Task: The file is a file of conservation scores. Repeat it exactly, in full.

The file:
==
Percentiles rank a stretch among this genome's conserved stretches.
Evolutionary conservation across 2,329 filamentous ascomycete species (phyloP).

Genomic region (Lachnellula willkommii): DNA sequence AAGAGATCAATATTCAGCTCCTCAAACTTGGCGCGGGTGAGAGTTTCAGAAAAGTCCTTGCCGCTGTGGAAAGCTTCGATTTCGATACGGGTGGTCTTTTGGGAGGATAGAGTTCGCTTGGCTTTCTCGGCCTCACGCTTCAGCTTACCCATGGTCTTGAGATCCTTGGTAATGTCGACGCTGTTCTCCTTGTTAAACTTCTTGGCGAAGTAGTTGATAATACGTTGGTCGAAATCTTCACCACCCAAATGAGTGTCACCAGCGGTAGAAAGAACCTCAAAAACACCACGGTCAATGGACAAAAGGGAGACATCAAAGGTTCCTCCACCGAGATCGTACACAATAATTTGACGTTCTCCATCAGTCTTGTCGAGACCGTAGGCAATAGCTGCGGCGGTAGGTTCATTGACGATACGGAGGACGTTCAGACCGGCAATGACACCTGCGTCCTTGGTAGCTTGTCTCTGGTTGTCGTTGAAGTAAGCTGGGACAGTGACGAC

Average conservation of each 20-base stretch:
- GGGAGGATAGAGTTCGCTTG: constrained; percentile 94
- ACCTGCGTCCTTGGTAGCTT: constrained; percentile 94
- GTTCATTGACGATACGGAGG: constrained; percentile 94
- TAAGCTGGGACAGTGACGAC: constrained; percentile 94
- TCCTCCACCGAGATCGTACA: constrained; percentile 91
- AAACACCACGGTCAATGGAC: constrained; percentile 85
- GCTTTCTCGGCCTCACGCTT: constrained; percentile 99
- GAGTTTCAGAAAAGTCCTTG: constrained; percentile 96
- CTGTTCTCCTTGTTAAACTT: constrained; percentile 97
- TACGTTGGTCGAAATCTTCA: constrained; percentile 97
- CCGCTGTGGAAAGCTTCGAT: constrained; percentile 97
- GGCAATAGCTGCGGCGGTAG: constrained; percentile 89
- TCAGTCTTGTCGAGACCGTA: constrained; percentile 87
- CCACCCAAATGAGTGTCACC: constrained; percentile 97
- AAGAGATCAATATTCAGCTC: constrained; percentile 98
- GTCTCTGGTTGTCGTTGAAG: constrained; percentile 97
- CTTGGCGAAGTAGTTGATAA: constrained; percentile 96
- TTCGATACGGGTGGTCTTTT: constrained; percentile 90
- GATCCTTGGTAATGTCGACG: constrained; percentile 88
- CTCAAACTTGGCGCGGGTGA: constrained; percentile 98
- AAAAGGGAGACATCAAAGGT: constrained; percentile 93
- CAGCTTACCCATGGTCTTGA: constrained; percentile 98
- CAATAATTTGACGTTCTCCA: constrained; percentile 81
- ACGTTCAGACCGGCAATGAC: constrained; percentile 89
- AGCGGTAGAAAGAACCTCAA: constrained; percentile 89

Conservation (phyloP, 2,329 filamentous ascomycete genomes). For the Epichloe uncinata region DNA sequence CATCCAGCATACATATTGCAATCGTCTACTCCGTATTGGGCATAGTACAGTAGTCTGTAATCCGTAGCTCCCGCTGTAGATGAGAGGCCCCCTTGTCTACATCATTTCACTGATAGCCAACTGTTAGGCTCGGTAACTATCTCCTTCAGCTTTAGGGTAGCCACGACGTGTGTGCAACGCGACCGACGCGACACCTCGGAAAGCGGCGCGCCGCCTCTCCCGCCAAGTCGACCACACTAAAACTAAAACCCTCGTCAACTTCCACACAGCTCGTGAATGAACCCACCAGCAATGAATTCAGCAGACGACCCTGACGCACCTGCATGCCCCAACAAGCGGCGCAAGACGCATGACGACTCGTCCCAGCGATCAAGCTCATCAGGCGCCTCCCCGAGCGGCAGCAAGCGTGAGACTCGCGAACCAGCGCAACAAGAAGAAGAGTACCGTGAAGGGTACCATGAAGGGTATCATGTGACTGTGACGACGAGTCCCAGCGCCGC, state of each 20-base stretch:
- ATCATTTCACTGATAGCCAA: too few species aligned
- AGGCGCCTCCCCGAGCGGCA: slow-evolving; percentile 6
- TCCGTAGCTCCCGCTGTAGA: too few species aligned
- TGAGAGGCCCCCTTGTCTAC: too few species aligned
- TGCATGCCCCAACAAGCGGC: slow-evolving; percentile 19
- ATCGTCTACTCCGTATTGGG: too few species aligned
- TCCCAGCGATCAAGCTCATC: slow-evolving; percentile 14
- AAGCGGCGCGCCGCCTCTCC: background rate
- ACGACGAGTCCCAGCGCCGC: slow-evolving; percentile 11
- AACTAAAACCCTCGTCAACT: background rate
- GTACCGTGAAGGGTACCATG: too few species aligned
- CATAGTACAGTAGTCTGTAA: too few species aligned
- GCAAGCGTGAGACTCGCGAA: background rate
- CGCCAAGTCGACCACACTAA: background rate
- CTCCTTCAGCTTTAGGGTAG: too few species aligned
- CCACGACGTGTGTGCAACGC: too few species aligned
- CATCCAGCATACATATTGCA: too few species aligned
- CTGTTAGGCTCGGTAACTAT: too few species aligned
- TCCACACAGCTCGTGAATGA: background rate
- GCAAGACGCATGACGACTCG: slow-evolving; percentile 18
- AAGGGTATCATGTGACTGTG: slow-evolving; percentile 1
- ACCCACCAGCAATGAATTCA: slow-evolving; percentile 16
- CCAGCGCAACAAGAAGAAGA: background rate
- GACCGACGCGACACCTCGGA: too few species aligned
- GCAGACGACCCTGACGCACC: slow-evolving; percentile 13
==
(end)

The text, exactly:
Percentiles rank a stretch among this genome's conserved stretches.
Evolutionary conservation across 2,329 filamentous ascomycete species (phyloP).

Genomic region (Lachnellula willkommii): DNA sequence AAGAGATCAATATTCAGCTCCTCAAACTTGGCGCGGGTGAGAGTTTCAGAAAAGTCCTTGCCGCTGTGGAAAGCTTCGATTTCGATACGGGTGGTCTTTTGGGAGGATAGAGTTCGCTTGGCTTTCTCGGCCTCACGCTTCAGCTTACCCATGGTCTTGAGATCCTTGGTAATGTCGACGCTGTTCTCCTTGTTAAACTTCTTGGCGAAGTAGTTGATAATACGTTGGTCGAAATCTTCACCACCCAAATGAGTGTCACCAGCGGTAGAAAGAACCTCAAAAACACCACGGTCAATGGACAAAAGGGAGACATCAAAGGTTCCTCCACCGAGATCGTACACAATAATTTGACGTTCTCCATCAGTCTTGTCGAGACCGTAGGCAATAGCTGCGGCGGTAGGTTCATTGACGATACGGAGGACGTTCAGACCGGCAATGACACCTGCGTCCTTGGTAGCTTGTCTCTGGTTGTCGTTGAAGTAAGCTGGGACAGTGACGAC

Average conservation of each 20-base stretch:
- GGGAGGATAGAGTTCGCTTG: constrained; percentile 94
- ACCTGCGTCCTTGGTAGCTT: constrained; percentile 94
- GTTCATTGACGATACGGAGG: constrained; percentile 94
- TAAGCTGGGACAGTGACGAC: constrained; percentile 94
- TCCTCCACCGAGATCGTACA: constrained; percentile 91
- AAACACCACGGTCAATGGAC: constrained; percentile 85
- GCTTTCTCGGCCTCACGCTT: constrained; percentile 99
- GAGTTTCAGAAAAGTCCTTG: constrained; percentile 96
- CTGTTCTCCTTGTTAAACTT: constrained; percentile 97
- TACGTTGGTCGAAATCTTCA: constrained; percentile 97
- CCGCTGTGGAAAGCTTCGAT: constrained; percentile 97
- GGCAATAGCTGCGGCGGTAG: constrained; percentile 89
- TCAGTCTTGTCGAGACCGTA: constrained; percentile 87
- CCACCCAAATGAGTGTCACC: constrained; percentile 97
- AAGAGATCAATATTCAGCTC: constrained; percentile 98
- GTCTCTGGTTGTCGTTGAAG: constrained; percentile 97
- CTTGGCGAAGTAGTTGATAA: constrained; percentile 96
- TTCGATACGGGTGGTCTTTT: constrained; percentile 90
- GATCCTTGGTAATGTCGACG: constrained; percentile 88
- CTCAAACTTGGCGCGGGTGA: constrained; percentile 98
- AAAAGGGAGACATCAAAGGT: constrained; percentile 93
- CAGCTTACCCATGGTCTTGA: constrained; percentile 98
- CAATAATTTGACGTTCTCCA: constrained; percentile 81
- ACGTTCAGACCGGCAATGAC: constrained; percentile 89
- AGCGGTAGAAAGAACCTCAA: constrained; percentile 89

Conservation (phyloP, 2,329 filamentous ascomycete genomes). For the Epichloe uncinata region DNA sequence CATCCAGCATACATATTGCAATCGTCTACTCCGTATTGGGCATAGTACAGTAGTCTGTAATCCGTAGCTCCCGCTGTAGATGAGAGGCCCCCTTGTCTACATCATTTCACTGATAGCCAACTGTTAGGCTCGGTAACTATCTCCTTCAGCTTTAGGGTAGCCACGACGTGTGTGCAACGCGACCGACGCGACACCTCGGAAAGCGGCGCGCCGCCTCTCCCGCCAAGTCGACCACACTAAAACTAAAACCCTCGTCAACTTCCACACAGCTCGTGAATGAACCCACCAGCAATGAATTCAGCAGACGACCCTGACGCACCTGCATGCCCCAACAAGCGGCGCAAGACGCATGACGACTCGTCCCAGCGATCAAGCTCATCAGGCGCCTCCCCGAGCGGCAGCAAGCGTGAGACTCGCGAACCAGCGCAACAAGAAGAAGAGTACCGTGAAGGGTACCATGAAGGGTATCATGTGACTGTGACGACGAGTCCCAGCGCCGC, state of each 20-base stretch:
- ATCATTTCACTGATAGCCAA: too few species aligned
- AGGCGCCTCCCCGAGCGGCA: slow-evolving; percentile 6
- TCCGTAGCTCCCGCTGTAGA: too few species aligned
- TGAGAGGCCCCCTTGTCTAC: too few species aligned
- TGCATGCCCCAACAAGCGGC: slow-evolving; percentile 19
- ATCGTCTACTCCGTATTGGG: too few species aligned
- TCCCAGCGATCAAGCTCATC: slow-evolving; percentile 14
- AAGCGGCGCGCCGCCTCTCC: background rate
- ACGACGAGTCCCAGCGCCGC: slow-evolving; percentile 11
- AACTAAAACCCTCGTCAACT: background rate
- GTACCGTGAAGGGTACCATG: too few species aligned
- CATAGTACAGTAGTCTGTAA: too few species aligned
- GCAAGCGTGAGACTCGCGAA: background rate
- CGCCAAGTCGACCACACTAA: background rate
- CTCCTTCAGCTTTAGGGTAG: too few species aligned
- CCACGACGTGTGTGCAACGC: too few species aligned
- CATCCAGCATACATATTGCA: too few species aligned
- CTGTTAGGCTCGGTAACTAT: too few species aligned
- TCCACACAGCTCGTGAATGA: background rate
- GCAAGACGCATGACGACTCG: slow-evolving; percentile 18
- AAGGGTATCATGTGACTGTG: slow-evolving; percentile 1
- ACCCACCAGCAATGAATTCA: slow-evolving; percentile 16
- CCAGCGCAACAAGAAGAAGA: background rate
- GACCGACGCGACACCTCGGA: too few species aligned
- GCAGACGACCCTGACGCACC: slow-evolving; percentile 13